The Safety of Raptor Liner and Other Bed Liner Paints

There is a fine line between better living through chemistry and actively harming your body. While advancements in science and technology have brought all sorts of miraculous products to our shelves sometimes it’s good to be reminded of just how safe – or unsafe – some of these items can be. In this post we’re going to be talking about Raptor Liner and other spray-based truck liner paints, and going over some of the finer points on how to make sure you stay healthy and safe while using them.

The Dangers of Bed Liner Paint

There is a wide world of choices available when it comes to lining the bed of your truck, but more and more common are painted options. Truck bed liner paints (such as Raptor Liner) are comprised of a multitude of chemicals, some of which can be highly toxic. Methylene diphenyl isocyanate (also known as MDI) is a common chemical compound included in many truck bed liner paints, including Raptor Liner.

Exposure to isocyanate, often found in the polyurethane used in truck liner paint, can cause harmful rashes, headaches, nausea, asthma, and has even been linked to at least one death since 2006. The exposure does not need to be direct, either – Simply being around the fumes put out by polyurethane-based paints can cause severe respiratory and skin conditions. Long-term exposure in childhood has been linked to much higher likelihoods of developing asthma and eczema, and can cause chronic migraines and lung infections over time. Needless to say, all unpleasant stuff.

These chemicals are particularly hazardous in the case of spray-on liner paint as they are actively being aerosolized into the air. Breathing these in is impossible to avoid during application unless the proper safety gear is worn, making precautions necessary for anyone looking to put a coat of bed liner on their vehicle.

Proper Safety When Applying Raptor Liner or Other Liner Paints

Observing the right safety regulations when applying truck liner paints is an absolute must, and unfortunately just having a few fans around for ventilation won’t quite cut it.

Any truck liner paints, spray or roll-on, should be applied in a well-ventilated area, preferably outdoors on a day with no wind. The fumes from truck bed liner paint can cause irritation to the skin even without being breathed in, making proper clothing also a must; your skin should be covered as much as possible – including the hands, arms, neck and feet – and any bare areas that are exposed to the paint should be washed immediately thereafter.

It should go without saying that safety goggles are a complete necessity for this job; getting grit-filled polyurethane in your eyeball isn’t typically known as “a good time” and can happen more easily than you think. Likewise needed is a ventilation mask – Many kits, such as Raptor Liner, will come with a ventilation mask included; if not, take the extra time and cash to pick one up before you get started, as even with ventilation you’ll still be getting a hefty dose of fumes constantly spewing upward from directly below your face.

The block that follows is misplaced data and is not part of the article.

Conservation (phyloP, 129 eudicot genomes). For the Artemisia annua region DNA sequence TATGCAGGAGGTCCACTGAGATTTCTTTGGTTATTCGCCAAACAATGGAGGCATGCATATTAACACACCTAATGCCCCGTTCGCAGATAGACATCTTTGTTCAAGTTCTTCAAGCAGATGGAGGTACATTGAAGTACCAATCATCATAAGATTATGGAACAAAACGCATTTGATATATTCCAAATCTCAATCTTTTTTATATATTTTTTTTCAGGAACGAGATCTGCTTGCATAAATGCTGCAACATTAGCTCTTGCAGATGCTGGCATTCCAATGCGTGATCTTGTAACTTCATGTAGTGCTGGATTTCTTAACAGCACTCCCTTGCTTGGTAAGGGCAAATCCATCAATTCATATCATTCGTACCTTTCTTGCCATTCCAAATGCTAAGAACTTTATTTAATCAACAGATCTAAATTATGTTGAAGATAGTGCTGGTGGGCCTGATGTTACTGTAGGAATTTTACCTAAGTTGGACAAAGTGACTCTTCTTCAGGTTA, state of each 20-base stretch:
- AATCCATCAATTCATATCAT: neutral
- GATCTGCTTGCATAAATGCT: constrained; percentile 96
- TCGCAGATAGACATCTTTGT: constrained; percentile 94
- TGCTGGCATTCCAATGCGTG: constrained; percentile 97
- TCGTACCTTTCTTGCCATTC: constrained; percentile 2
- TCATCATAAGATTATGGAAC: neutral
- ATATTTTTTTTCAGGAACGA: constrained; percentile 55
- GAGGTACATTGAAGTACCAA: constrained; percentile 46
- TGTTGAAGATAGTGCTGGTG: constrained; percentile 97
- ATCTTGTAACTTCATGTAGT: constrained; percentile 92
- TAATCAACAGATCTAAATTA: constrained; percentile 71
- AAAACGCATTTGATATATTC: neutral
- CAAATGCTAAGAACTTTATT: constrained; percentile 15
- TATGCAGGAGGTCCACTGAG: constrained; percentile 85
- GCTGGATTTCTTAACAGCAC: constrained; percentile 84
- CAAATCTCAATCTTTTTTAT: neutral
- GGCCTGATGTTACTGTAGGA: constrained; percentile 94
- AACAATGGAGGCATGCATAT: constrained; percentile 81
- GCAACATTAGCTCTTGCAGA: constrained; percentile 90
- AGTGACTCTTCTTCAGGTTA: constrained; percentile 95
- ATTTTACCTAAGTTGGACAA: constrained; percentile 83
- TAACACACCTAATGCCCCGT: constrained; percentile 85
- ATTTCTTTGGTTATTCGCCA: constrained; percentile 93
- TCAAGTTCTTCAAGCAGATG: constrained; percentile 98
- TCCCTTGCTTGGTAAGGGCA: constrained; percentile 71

Even after finishing you should still try to keep the vehicle either outdoors or in an extremely well-ventilated area: As polyurethane dries and cures it still gives off harmful fumes, and those fumes can take anywhere from days to weeks to fully disappear – Fumes that you could be exposing your family, pets and other loved ones to if you choose to keep a freshly-lined truck indoors.

Final Thoughts & Tips

The question of whether or not Raptor Liner and similar products are safe is easy to answer: They are not. But much like any other hazardous chemical we bring into our homes, such as bleach or hydrogen peroxide, safety in use is just a matter of precaution. Remember these handy tips:

* Wear a mask & goggles

* Cover your skin and stay in a ventilated space

* Try not to breathe errant fumes, even after the painting job is done

* Avoid physical contact and immediately clean any skin that has had exposure

* Clothing that has been contaminated should be discarded after finishing and skin should be washed with soap and water, even if not directly exposed

* Keep the vehicle outside after painting for as long as possible, as fumes will still be emitted for up to several weeks after the work is complete

Planning to use raptor liner?

Following these simple tips can help make sure your experience with applying a bed liner paint – Raptor Liner or otherwise – is a safe one. Once you think you’re ready to begin, head over to our simple guide on painting your truck bed with liner for tips and information on where to go next.

James Kennedy